The Evolution of National Retail Chains: How We Got Here

52 Pages Posted: 4 Apr 2015

See all articles by Lucia Foster

Lucia Foster

U.S. Census Bureau - Center for Economic Studies

John Haltiwanger

University of Maryland - Department of Economics; National Bureau of Economic Research (NBER); Institute for the Study of Labor (IZA)

Shawn D. Klimek

U.S. Census Bureau - Center for Economic Studies

C.J. Krizan

Government of the United States of America - Bureau of the Census

Scott Ohlmacher

University of Maryland

Date Written: March 30, 2015

Abstract

The growth and dominance of large, national chains is a ubiquitous feature of the US retail sector. The recent literature has documented the rise of these chains and the contribution of this structural change to productivity growth in the retail trade sector. Recent studies have also shown that the establishments of large, national chains are both more productive and more stable than the establishments of single-unit firms they are displacing. We build on this literature by following the paths of retail firms and establishments from 1977 to 2007 using establishment- and firm-level data from the Census of Retail Trade and the Longitudinal Business Database. We dissect the shift towards large, national chains on several margins. We explore the differences in entry and exit as well as job creation and destruction patterns at the establishment and firm level. We find that over this period there are consistently high rates of entry and job creation by the establishments of single-unit firms and large, national firms, but net growth is much higher for the large, national firms. Underlying this difference is far lower exit and job destruction rates of establishments from national chains. Thus, the story of the increased dominance of national chains is not so much due to a declining entry rate of new single-unit firms but rather the much greater stability of the new establishments belonging to national chains relative to their single-unit counterparts. Given the increasing dominant role of these chains, we dissect the paths to success of national chains, including an analysis of four key industries in retail trade. We find dramatically different patterns across industries. In General Merchandise, the rise in national chains is dominated by slow but gradual growth of firms into national chain status. In contrast, in Apparel, which has become much more dominated by national chains in recent years, firms that quickly became national chains play a much greater role.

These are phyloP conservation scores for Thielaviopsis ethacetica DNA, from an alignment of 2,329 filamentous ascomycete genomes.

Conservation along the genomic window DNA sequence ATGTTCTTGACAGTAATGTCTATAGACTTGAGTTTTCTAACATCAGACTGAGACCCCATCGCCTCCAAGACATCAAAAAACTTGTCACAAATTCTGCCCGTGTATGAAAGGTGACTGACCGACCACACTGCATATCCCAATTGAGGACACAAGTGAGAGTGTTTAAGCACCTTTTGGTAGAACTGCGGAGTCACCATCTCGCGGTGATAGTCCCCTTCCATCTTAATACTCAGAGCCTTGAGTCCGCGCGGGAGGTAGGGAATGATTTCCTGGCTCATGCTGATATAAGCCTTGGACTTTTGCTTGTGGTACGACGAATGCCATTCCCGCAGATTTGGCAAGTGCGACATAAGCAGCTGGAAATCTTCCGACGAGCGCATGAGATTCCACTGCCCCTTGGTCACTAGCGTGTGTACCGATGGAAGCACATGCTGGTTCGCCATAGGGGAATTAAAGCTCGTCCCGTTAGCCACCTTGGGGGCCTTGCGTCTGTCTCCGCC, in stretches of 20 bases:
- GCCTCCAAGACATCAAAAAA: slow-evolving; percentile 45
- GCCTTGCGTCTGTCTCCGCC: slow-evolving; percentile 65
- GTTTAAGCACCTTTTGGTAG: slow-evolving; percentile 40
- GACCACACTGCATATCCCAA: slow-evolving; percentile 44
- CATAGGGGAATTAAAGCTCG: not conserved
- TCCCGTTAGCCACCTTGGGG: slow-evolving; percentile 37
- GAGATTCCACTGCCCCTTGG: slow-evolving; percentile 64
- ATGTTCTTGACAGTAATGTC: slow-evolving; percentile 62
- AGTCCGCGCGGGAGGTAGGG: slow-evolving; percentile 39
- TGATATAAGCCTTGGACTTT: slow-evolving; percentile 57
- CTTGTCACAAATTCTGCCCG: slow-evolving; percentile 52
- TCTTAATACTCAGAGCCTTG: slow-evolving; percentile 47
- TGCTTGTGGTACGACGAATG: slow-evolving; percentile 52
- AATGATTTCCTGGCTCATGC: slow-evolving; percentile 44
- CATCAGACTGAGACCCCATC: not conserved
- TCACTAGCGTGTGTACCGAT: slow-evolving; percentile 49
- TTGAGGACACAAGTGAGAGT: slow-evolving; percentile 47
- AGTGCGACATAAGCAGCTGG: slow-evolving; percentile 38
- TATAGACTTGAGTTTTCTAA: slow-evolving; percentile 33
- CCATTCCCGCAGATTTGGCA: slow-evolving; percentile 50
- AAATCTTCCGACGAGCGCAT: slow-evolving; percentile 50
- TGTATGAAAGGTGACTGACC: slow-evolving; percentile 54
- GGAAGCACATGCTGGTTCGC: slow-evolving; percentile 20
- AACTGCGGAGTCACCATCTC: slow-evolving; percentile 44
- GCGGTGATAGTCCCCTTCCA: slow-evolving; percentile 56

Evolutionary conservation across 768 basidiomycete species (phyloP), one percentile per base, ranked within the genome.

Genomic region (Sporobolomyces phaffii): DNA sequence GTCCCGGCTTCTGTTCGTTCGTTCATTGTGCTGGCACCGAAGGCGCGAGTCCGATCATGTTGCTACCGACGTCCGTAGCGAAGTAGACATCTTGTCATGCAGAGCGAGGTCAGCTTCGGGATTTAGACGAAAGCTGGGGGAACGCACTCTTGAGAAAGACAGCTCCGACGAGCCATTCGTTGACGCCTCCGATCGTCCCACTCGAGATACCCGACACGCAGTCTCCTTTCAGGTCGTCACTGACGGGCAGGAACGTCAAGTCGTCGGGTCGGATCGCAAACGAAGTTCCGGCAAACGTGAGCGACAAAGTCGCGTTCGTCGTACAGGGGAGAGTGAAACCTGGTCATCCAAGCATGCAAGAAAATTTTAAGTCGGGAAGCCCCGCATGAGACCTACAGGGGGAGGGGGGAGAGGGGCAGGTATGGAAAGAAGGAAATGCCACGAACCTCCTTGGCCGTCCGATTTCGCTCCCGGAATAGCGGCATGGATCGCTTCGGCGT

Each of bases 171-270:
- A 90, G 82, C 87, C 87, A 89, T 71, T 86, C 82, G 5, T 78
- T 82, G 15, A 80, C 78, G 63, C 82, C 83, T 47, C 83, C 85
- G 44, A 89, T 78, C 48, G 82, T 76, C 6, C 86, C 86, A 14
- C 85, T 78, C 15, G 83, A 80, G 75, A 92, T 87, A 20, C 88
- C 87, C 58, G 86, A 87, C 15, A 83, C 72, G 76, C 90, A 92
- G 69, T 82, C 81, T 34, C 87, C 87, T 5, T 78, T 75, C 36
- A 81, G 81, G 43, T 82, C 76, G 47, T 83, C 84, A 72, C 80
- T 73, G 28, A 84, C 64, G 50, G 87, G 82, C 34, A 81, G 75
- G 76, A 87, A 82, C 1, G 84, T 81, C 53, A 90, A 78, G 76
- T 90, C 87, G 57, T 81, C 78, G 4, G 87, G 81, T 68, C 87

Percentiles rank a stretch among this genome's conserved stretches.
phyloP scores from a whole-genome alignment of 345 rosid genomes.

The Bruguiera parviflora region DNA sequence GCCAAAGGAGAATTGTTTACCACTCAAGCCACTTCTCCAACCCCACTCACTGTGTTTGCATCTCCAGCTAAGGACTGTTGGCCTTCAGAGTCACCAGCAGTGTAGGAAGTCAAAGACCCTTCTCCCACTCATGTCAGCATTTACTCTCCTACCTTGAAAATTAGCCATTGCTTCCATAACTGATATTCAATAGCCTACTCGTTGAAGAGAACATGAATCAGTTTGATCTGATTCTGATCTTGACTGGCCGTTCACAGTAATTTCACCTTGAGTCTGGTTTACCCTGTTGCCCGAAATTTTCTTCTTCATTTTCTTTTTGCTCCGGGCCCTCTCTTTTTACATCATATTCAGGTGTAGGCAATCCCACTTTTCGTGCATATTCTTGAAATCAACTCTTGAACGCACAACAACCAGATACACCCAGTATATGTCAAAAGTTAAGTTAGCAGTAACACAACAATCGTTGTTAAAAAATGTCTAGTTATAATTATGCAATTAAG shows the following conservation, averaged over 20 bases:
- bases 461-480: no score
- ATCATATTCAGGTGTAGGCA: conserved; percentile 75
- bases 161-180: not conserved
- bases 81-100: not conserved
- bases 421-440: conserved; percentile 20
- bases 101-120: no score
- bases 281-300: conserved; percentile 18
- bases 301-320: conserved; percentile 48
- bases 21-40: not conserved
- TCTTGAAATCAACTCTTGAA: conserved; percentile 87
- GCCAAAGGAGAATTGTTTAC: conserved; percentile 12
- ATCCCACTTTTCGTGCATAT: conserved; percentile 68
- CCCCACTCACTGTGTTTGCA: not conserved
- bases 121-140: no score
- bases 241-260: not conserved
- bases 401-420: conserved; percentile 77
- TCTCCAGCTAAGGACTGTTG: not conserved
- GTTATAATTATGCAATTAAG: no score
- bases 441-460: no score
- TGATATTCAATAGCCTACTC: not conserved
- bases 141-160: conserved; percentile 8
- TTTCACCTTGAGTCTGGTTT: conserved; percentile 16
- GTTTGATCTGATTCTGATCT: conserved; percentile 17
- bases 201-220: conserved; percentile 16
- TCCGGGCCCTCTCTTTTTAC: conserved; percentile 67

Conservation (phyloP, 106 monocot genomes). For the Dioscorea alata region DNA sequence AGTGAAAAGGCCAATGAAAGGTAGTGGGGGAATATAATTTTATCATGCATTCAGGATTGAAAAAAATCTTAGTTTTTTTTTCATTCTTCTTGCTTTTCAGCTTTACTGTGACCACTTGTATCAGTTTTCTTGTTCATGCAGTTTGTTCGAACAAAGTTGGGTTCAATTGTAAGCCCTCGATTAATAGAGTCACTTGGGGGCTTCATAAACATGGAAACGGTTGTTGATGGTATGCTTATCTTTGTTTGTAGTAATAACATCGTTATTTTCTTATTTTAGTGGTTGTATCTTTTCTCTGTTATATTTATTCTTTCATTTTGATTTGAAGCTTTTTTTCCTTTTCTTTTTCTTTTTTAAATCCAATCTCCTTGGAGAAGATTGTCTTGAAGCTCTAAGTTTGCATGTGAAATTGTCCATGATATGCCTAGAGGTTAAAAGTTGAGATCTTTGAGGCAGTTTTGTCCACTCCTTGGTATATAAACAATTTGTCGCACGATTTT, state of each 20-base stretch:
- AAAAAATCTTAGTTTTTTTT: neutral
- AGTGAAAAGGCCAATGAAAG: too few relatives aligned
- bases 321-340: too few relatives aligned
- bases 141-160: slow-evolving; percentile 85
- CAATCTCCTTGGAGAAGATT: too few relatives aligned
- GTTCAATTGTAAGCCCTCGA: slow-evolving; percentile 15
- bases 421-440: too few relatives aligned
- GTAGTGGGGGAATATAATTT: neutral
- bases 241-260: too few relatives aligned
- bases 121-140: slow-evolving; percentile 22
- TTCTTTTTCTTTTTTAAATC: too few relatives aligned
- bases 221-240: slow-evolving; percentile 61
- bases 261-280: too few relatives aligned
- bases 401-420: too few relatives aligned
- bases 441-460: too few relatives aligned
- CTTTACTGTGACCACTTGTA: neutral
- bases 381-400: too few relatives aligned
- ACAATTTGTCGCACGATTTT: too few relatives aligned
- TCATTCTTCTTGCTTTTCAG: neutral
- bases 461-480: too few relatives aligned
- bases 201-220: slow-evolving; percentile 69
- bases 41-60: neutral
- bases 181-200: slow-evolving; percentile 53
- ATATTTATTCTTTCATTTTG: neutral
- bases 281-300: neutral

Suggested Citation

Foster, Lucia and Haltiwanger, John C. and Klimek, Shawn D. and Krizan, C.J. and Ohlmacher, Scott, The Evolution of National Retail Chains: How We Got Here (March 30, 2015). US Census Bureau Center for Economic Studies Paper No. CES-WP- 15-10. Available at SSRN: https://ssrn.com/abstract=2589175 or http://dx.doi.org/10.2139/ssrn.2589175

Lucia Foster (Contact Author)

U.S. Census Bureau - Center for Economic Studies ( email )

4700 Silver Hill Road
Washington, DC 20233
United States

John C. Haltiwanger

University of Maryland - Department of Economics ( email )

College Park, MD 20742
United States
301-405-3504 (Phone)
301-405-3542 (Fax)

National Bureau of Economic Research (NBER) ( email )

1050 Massachusetts Avenue
Cambridge, MA 02138
United States

Institute for the Study of Labor (IZA) ( email )

P.O. Box 7240
Bonn, D-53072
Germany

Shawn D. Klimek

U.S. Census Bureau - Center for Economic Studies ( email )

4600 Silver Hill Road
Washington, DC 20233
United States
(301) 763-2861 (Phone)
(301 763-5935 (Fax)

HOME PAGE: http://www.ces.census.gov

C.J. Krizan

Government of the United States of America - Bureau of the Census ( email )

4600 Silver Hill Road
Washington, DC 20233-9100
United States

Scott Ohlmacher

University of Maryland

College Park
College Park, MD 20742
United States

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